WESTMINSTER, CA - "My family's support of my dreams motivate me as a performer. Although it is a big dream, I have always wanted to perform on a Broadway stage and that dream motivates me to work hard to take advantage of all the opportunities I get," Alyssa Manzanares says about what motivates her to pursue a career as an actor. Making her Rose Center Theater debut, Alyssa is a junior at Los Alamitos High School where she earned two MACY Bright Spot Awards for her roles in Hello Dolly and Bye Bye Birdie.
More from our chat:
What attracted you to being a performer? The first time I saw Wicked I was 7 years old. That set me off on a performing craze. From that moment, I would always make up little shows with my friends and family members to show our parents. Since then, it has been my dream to be a performer.
Is there an actor or performer you look up to or aspire to be?
My favorite actor has to be Kristin Chenoweth because of Wicked which will always be my first Broadway love. Being 4'6" as a 17 year old, I look up to her and relate to her because she is short like I am. I have idolized her for as long as I can remember. I always remember thinking, if she's about my size and can make it, then so can I!
What has been your greatest accomplishment as an actor? My greatest accomplishment as an actor is getting my first nomination for a JRAY award in 2019 for Featured Actress in a Musical. At the time, I was in a production of Bye Bye Birdie in the Teen's chorus but I also had a small part as the Sad Girl in Put on a Happy Face which allowed me to be nominated with others in much bigger roles than my own. Being remembered by the judges with such a wide variety of actors was so surreal to me at the time.
How do you prepare for an audition? Any good luck rituals? I prepare for my auditions by making sure I know the material I am auditioning with thoroughly and by drinking lots of water. Although I do not have a set of good luck rituals I always try and turn my nerves into excitement.
What do you find to be frustrating being a performer? The most frustrating part is trying to balance school and work with rehearsal schedules especially during stressful times like tech week or finals week.
How do you handle rejection? I use the 24 hour rule. I only give myself 24 hours to be mad or cry and then afterward I do not allow myself to think about it anymore. I then take a deep breath and keep going. Last thing I do is I will ask for notes to see what I can work on for my next audition.
What is your dream role? Some of my dream roles are Anna from Frozen, Nina from In the Heights, or Zoe from Dear Evan Hansen. One that I connect to the most would be Nina from In the Heights. As a Latina struggling with my own identity I feel as if I can bring my own experiences into my performance and play her authentically.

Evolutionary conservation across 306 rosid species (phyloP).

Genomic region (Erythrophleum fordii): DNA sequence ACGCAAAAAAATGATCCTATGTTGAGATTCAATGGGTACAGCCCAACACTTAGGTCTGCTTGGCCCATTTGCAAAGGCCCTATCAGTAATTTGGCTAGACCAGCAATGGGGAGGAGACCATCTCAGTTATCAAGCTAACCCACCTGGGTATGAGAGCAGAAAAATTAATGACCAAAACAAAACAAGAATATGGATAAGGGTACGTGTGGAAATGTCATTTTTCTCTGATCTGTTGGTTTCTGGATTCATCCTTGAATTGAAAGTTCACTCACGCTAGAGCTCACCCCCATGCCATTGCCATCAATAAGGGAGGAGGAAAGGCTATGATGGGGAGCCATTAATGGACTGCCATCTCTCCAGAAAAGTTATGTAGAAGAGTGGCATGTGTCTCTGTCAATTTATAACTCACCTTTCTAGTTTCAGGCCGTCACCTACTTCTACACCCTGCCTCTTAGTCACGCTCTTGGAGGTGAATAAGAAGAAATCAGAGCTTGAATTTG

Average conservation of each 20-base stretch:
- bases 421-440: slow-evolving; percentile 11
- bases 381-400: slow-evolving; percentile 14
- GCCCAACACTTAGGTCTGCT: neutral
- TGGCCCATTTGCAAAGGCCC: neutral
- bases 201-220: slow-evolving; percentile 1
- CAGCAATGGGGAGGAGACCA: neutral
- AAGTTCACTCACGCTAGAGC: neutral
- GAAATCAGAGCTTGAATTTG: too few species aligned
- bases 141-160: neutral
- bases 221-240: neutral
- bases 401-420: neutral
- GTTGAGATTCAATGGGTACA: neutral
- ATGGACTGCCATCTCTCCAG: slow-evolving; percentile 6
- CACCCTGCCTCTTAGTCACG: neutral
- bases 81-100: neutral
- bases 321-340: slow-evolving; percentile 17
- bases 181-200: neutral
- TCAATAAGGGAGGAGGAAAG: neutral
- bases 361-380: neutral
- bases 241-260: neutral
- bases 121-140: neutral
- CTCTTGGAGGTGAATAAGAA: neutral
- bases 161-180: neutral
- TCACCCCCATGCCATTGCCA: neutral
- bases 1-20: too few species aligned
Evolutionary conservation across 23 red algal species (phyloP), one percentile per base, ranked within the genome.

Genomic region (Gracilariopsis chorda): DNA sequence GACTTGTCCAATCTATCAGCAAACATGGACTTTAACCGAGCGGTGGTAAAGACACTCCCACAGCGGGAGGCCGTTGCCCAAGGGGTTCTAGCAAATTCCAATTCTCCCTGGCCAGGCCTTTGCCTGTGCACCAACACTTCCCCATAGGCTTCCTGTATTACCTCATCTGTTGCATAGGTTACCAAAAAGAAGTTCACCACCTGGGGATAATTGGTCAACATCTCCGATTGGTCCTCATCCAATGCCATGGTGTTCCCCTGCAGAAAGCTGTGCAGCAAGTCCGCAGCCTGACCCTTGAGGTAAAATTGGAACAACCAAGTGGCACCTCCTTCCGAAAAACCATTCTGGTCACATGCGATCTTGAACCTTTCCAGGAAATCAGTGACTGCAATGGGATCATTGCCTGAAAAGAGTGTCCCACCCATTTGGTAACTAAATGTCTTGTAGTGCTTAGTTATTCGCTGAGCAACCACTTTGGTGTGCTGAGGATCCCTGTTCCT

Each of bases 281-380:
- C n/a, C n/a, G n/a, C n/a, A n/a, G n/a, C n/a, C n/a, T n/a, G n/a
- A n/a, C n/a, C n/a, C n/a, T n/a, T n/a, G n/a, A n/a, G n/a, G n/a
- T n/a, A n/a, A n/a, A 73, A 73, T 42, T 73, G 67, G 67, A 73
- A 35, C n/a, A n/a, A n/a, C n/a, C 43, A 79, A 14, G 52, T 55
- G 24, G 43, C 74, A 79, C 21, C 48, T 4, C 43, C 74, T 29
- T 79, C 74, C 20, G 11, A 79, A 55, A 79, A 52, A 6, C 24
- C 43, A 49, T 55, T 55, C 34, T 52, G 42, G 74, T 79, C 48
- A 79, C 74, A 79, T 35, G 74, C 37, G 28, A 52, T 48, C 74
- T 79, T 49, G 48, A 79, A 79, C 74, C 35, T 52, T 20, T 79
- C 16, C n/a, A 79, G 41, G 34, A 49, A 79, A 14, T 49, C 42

What would be your process like in preparing for such a role? I like to read the entire script and use the magic 'if.' I think about how I would react 'if' I was in that same situation and from there can prepare an authentic performance by connecting my own life with the character's.
How important do you think training is as a performer? I think training and always working on improving is very important for a performer. No one is perfect, Broadway stars still take singing lessons to perfect and protect their voices. Currently, I have been trained in dancing, singing, and acting. Most of my acting training is done at school but I do take singing and dancing lessons outside of school and perform in shows in and out of school as well.
What is the most fun role you’ve ever played? The most fun role I have ever played was Alyssa in Godspell. Although the character's names change with every Godspell cast, I got to have my own solo song for the first time. And as I sang, I had to jump on a trampoline! Godspell is such a special show that holds a special place in my heart not only because the show was fun, but also because my cast mates became my best friends which added so much to the experience.
What is the hardest role you’ve ever played? The hardest role I have had to play was Juliet in Romeo and Juliet: Vampires vs. Werewolves because it was my first time being cast as a lead. I remember putting a lot of pressure on myself to deliver a memorable performance and how much those thoughts gave me stress. In the end, it all worked out because I know I did the best I could and was very proud of my performance which is the most important thing to me.
Is there a fun fact about you that people wouldn’t be aware of? A fun fact about me is that I am a complete Disney nerd. All. Things. Disney. I grew up watching all the movies on VHS and I've had an annual pass to Disneyland for as long as I can remember. My room is filled with Disney merchandise, artwork, and memorabilia.
Any advice to other actors or aspiring performers? Don't let your failures define you. In the words of Leslie Odom Jr., "Fail up. Every rejection is a step towards a yes, but nothing will happen if you just sit there and let the phone ring. Get up and go audition for something until you find that yes."